Booking gigs can become a hassle , but the more musicians I’ve spoken with, the more I’ve learned about the importance of having a method. Once you have a method you’ll save energy and be more productive. This article isn’t about international tours and festival performances. These take a lot of planning and are very important, but most of the year you probably aren’t touring abroad. Most of the year the opportunities you have are actually not that far away from you, and these are your local venues/bars/promoters/bands, who can be a huge asset. You should be concentrating on gigging around your local area, make connections with other artists, and open local doors for yourself. When I say “local” I’m mainly talking about places you can get to within a 2-3 hour drive. Places where you can perform, but the travel costs will still make sense.
For starters, if you are a beginner, or if you have a new project that you want to test out, the recommendation I hear from many musicians is – just do it. Book a gig! Don’t think about it too much. Book it in a place that fits within your genre and that is close enough to your friends and family. This gig will teach you so much about your next move. Do even 2 more of these in different formats. Like a vocal coach has once told me “One gig is like 20 singing lessons”. This tip applies to any musician, singer or not.
After doing that, or if you’re already experienced enough and just want to book gigs these following tips are for you.
As artists, we book gigs to: 1. Promote our music . 2. Promote an upcoming concert through smaller gigs. 3. Meet more talents/people from the industry to collab with in the future. 4. Cause we freakin love it!
Like most things in music, the return comes after a while. The idea is to keep the ball rolling all the time. But if you’re patient this is the strongest way to build a strong fan base: by grabbing them one by one.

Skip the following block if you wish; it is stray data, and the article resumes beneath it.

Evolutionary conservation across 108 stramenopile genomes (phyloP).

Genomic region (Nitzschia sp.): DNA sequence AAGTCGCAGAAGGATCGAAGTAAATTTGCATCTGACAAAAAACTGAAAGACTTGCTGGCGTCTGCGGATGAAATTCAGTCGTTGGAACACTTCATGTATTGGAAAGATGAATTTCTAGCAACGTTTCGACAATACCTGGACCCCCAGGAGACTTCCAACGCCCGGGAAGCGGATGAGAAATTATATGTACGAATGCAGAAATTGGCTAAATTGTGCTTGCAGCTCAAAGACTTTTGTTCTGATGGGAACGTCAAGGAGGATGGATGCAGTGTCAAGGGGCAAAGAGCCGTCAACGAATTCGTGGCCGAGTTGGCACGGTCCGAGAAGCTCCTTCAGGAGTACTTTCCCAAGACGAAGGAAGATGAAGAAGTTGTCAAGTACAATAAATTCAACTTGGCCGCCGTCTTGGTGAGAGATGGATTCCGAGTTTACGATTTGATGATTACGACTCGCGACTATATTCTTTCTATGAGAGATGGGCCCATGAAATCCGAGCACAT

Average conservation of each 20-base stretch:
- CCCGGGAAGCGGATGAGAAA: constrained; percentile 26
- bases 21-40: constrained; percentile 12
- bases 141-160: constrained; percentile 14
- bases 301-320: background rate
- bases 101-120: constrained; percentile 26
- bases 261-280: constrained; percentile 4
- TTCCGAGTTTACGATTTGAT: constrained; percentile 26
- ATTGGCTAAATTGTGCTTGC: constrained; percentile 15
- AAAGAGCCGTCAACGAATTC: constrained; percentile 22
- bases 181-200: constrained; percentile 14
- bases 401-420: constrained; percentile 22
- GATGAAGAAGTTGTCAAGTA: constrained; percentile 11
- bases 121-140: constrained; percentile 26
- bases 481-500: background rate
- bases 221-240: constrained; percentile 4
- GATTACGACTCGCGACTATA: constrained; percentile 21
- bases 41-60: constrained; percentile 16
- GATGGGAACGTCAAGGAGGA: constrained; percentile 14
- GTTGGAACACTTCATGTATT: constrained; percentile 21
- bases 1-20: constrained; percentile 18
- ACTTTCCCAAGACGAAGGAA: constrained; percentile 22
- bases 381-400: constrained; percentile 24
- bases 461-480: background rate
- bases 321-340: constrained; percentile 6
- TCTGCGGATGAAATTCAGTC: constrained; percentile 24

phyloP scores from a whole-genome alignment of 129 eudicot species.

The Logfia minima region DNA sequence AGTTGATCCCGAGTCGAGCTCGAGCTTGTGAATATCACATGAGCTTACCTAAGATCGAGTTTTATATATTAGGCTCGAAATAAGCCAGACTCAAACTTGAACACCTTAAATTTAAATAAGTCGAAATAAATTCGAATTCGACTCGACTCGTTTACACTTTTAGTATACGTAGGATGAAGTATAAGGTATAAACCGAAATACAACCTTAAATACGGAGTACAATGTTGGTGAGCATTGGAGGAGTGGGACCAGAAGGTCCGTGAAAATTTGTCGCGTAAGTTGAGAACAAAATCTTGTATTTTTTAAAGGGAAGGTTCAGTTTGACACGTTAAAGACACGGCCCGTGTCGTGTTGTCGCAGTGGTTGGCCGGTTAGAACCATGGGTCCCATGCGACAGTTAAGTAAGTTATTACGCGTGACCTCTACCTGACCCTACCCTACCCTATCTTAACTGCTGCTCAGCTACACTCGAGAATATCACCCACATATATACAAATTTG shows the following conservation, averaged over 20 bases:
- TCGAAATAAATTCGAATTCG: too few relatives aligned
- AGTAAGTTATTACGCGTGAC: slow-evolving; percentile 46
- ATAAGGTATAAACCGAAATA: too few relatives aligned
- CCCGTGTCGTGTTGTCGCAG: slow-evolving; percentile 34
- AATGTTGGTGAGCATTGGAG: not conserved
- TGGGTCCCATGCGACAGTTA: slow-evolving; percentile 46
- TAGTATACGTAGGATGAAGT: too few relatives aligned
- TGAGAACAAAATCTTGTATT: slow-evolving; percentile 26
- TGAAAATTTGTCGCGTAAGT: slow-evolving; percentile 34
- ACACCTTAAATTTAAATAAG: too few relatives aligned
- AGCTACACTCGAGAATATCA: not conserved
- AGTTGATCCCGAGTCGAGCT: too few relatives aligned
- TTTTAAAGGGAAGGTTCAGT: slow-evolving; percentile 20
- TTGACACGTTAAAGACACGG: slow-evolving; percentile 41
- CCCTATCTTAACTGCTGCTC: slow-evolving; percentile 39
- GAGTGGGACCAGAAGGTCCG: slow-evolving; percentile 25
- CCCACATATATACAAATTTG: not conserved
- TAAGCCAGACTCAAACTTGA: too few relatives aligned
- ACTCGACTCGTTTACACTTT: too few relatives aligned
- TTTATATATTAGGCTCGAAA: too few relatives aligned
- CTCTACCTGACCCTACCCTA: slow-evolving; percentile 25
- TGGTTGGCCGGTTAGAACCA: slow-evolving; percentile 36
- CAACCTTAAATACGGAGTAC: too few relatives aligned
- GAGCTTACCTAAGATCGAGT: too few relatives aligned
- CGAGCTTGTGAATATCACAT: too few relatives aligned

Tips on doing it right:
- Have an awesome online appearance. Have a great looking website, and make sure your music is available anywhere that counts.
- Invest yourself in 1-2 social assets . You don’t have to be the best everywhere. You may be a musician in a country where facebook dominates, and most of your fans are there on your page. You may want to get into a new market where most people don’t use Facebook, but use Twitter. Does that mean you need to be on Twitter? As the cliche says: don’t be someone you arent. This applies also for social. If you’re not a savvy tweeter, or if it will take you a year to start building an audience there from scratch, don’t be there. It’s better sending links to where you’re presence can really be seen.
- Plan your desired acts- Are you a band? Are you a single singer-songwriter that plays with a band but can totally do open mics on your own? If you create different versions of your music, you broaden the variety of venues you can pitch to. Sort of like a brand of bags that manufactures small hand bags, laptop bags, and travel bags. Have a full band live performance? Have an acoustic version of your songs? Can you pull off a solo performance? Plan what you can give out, and then go to the next step.